Key areas of activity in 2018 and GRI Standards

Area of activity plus definition Group targets (set 2018) GRI Standard assignment
GRI 102-47, 102-49
Product and process innovation
Innovations that combine customer wishes and social needs; including adaptation to changes in industrial production, influenced by the growing significance of the digital value-added chain and the associated processes.
See Group Innovation targets
  • 201 Economic Performance
Stakeholder engagement / partnerships
?Dialogue and collaboration with relevant stakeholders at local, national and international level.
See Group Employee targets
  • 413 Local Communities
Business ethics
?Ensuring good corporate governance and compliance; including anti-corruption, fair taxation, transparency, responsible lobbying, ethical clinical studies and Management Board compensation based on ESG criteria
See Group Compliance target
  • 205 Anti-corruption
  • 206 Anti-competitive Behavior
  • 307 Environmental Compliance
  • 406 Non-discrimination
  • 415 Public Policy
  • 419 Socioeconomic Compliance
Employee relations and staff development
Employee development and expanding position as an attractive employer; includes training and professional development, compensation, employee benefits and recruiting/retaining personnel; creating flexibility with a good work-life balance; ensuring sound diversity.
See Group Employee targets
  • 201 Economic Performance
  • 202 Market Presence
  • 401 Employment
  • 402 Labor / Management Relations
  • 404 Training and Education
  • 405 Diversity and Equal Opportunity
  • 407 Freedom of Association and Collective Bargaining
  • 408 Child Labor
  • 409 Forced or Compulsory Labor
  • 412 Human Rights Assessment
Ensuring occupational, process, plant and transport safety
See Group Safety targets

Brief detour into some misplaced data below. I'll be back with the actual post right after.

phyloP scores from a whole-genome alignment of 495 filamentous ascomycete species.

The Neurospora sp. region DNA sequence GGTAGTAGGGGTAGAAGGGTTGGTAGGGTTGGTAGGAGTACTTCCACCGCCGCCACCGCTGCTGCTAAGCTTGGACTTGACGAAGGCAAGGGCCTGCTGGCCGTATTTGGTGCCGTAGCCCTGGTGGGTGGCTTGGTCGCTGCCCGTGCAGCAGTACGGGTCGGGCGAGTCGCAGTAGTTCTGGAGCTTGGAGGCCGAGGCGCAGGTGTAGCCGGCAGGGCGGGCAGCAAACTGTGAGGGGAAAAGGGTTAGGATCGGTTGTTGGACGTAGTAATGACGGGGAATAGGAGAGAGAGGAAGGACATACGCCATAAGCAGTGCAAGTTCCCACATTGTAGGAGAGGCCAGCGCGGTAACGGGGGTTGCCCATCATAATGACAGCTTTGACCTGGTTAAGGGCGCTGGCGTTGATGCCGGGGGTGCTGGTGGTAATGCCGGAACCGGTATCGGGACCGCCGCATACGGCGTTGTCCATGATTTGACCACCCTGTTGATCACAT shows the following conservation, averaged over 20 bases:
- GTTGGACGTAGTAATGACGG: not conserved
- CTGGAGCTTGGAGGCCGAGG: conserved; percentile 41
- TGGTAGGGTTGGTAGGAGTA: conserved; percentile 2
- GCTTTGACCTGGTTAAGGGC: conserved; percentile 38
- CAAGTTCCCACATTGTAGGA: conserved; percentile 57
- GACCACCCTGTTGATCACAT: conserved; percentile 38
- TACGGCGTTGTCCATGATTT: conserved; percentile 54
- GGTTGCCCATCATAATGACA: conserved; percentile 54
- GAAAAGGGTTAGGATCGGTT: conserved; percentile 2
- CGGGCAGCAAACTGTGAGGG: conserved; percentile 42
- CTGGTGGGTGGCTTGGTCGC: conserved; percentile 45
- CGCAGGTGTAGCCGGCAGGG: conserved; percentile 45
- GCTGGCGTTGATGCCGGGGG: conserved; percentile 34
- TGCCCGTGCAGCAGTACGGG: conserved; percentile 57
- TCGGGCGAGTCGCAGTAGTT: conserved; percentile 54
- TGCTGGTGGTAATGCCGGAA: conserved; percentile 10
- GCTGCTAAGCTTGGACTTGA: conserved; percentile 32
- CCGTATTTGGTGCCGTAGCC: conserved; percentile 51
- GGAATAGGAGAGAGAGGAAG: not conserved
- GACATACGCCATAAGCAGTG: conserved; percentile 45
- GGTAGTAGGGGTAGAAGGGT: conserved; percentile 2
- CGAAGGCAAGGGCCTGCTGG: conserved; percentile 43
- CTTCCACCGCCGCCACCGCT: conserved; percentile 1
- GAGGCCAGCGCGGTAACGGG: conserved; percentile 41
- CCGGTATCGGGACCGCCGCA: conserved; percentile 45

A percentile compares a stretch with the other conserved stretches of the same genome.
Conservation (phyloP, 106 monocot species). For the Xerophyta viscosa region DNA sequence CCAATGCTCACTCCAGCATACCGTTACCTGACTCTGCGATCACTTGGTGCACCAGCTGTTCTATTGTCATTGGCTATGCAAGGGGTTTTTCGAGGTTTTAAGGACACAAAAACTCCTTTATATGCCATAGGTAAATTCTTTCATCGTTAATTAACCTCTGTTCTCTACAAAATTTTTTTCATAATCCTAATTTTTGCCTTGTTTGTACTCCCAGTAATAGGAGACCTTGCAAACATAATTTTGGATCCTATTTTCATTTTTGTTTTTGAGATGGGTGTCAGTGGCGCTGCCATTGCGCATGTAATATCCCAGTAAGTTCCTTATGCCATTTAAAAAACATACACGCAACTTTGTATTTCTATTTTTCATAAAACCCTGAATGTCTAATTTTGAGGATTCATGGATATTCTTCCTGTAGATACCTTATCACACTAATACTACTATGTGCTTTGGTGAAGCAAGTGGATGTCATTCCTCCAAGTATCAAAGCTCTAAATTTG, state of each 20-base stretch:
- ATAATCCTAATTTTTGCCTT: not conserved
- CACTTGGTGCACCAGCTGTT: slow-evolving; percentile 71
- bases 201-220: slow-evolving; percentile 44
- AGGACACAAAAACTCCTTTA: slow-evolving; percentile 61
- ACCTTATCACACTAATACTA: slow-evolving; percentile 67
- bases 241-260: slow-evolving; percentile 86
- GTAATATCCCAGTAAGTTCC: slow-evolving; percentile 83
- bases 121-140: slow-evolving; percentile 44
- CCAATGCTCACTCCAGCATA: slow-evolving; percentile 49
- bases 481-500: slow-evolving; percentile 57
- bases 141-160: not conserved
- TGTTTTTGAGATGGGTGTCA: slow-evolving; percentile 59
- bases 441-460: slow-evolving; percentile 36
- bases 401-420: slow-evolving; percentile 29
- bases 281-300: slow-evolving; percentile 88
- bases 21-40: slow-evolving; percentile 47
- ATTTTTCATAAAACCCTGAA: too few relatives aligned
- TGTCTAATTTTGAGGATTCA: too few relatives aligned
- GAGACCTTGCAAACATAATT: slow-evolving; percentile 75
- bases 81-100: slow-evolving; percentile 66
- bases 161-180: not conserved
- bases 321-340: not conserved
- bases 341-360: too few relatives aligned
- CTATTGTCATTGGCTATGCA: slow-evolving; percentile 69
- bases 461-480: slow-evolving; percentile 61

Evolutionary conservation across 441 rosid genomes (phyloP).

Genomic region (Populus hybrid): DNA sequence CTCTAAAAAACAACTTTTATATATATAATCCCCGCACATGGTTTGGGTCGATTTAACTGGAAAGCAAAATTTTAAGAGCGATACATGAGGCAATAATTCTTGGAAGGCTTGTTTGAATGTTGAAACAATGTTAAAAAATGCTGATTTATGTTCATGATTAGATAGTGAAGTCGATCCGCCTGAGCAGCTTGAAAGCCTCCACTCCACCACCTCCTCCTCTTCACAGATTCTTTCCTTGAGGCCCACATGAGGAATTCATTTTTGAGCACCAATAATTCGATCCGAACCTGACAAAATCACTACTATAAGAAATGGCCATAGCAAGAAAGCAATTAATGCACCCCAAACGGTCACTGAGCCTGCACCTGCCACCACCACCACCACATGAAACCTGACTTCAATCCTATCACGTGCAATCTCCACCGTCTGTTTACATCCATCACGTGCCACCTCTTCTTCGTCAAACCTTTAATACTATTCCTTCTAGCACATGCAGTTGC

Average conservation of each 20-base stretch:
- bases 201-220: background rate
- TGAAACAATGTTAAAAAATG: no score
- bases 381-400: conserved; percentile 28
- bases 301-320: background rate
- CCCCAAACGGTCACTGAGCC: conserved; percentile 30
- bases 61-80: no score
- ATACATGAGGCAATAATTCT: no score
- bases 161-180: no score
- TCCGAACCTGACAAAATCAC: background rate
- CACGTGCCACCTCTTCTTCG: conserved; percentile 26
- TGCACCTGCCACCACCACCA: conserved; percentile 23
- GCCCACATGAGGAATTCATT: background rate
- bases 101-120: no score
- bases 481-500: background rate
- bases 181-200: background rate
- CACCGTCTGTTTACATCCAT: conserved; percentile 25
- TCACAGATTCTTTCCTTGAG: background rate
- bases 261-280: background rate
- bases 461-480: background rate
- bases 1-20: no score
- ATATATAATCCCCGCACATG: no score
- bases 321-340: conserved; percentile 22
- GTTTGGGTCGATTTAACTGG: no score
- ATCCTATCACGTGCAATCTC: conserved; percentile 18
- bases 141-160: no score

• 403 Occupational Health and Safety
  • 413 Local Communities
Product stewardship
Evaluating and reducing possible health- and environment-relevant product risks along the value-added chain; including REACH, endocrine disruptors, active ingredients in the environment, bee health and responsible use of new technologies (e.g. biotechnology).
See Group Product Stewardship targets
  • 416 Customer Health and Safety
  • 417 Marketing and Labeling
Environmental protection / resource efficiency
Reducing the environmental impact of products and processes on water, air and soil; supporting innovations that help the environment. Promoting efficient use of natural resources (e.g. water, minerals, agricultural land) and energy; switching to renewables where possible; reducing consumption, especially of valuable and scarce resources.
See Group Resource Efficiency targets
  • 302 Energy
  • 303 Water
  • 304 Biodiversity
  • 305 Emissions
  • 306 Effluents and Waste
Supplier management
Encouraging fair and constructive relations, influencing sustainable behavior in the supply chain in terms of business ethics; treatment of employees; health protection, safety, environmental protection and quality all the way through to management systems and performance measurement.
See Group Supplier Management target
  • 204 Procurement Practices
  • 308 Supply Environmental Assessment
  • 414 Supplier Social Assessment
Access to health care
Better access to medical products for patients in under-resourced regions, e.g. through research & development, differential pricing, building up own capacities, patent access and collaboration.
  • 203 Indirect Economic Impacts
Sustainable food security
Contribution to the sustainable production, supply and availability of food and to the quality of food supplies.
  • 203 Indirect Economic Impacts
  • 416 Customer Health and Safety
Social commitment
Demonstrating social commitment through investment in social projects, donations and volunteering programs.
  • 413 Local Communities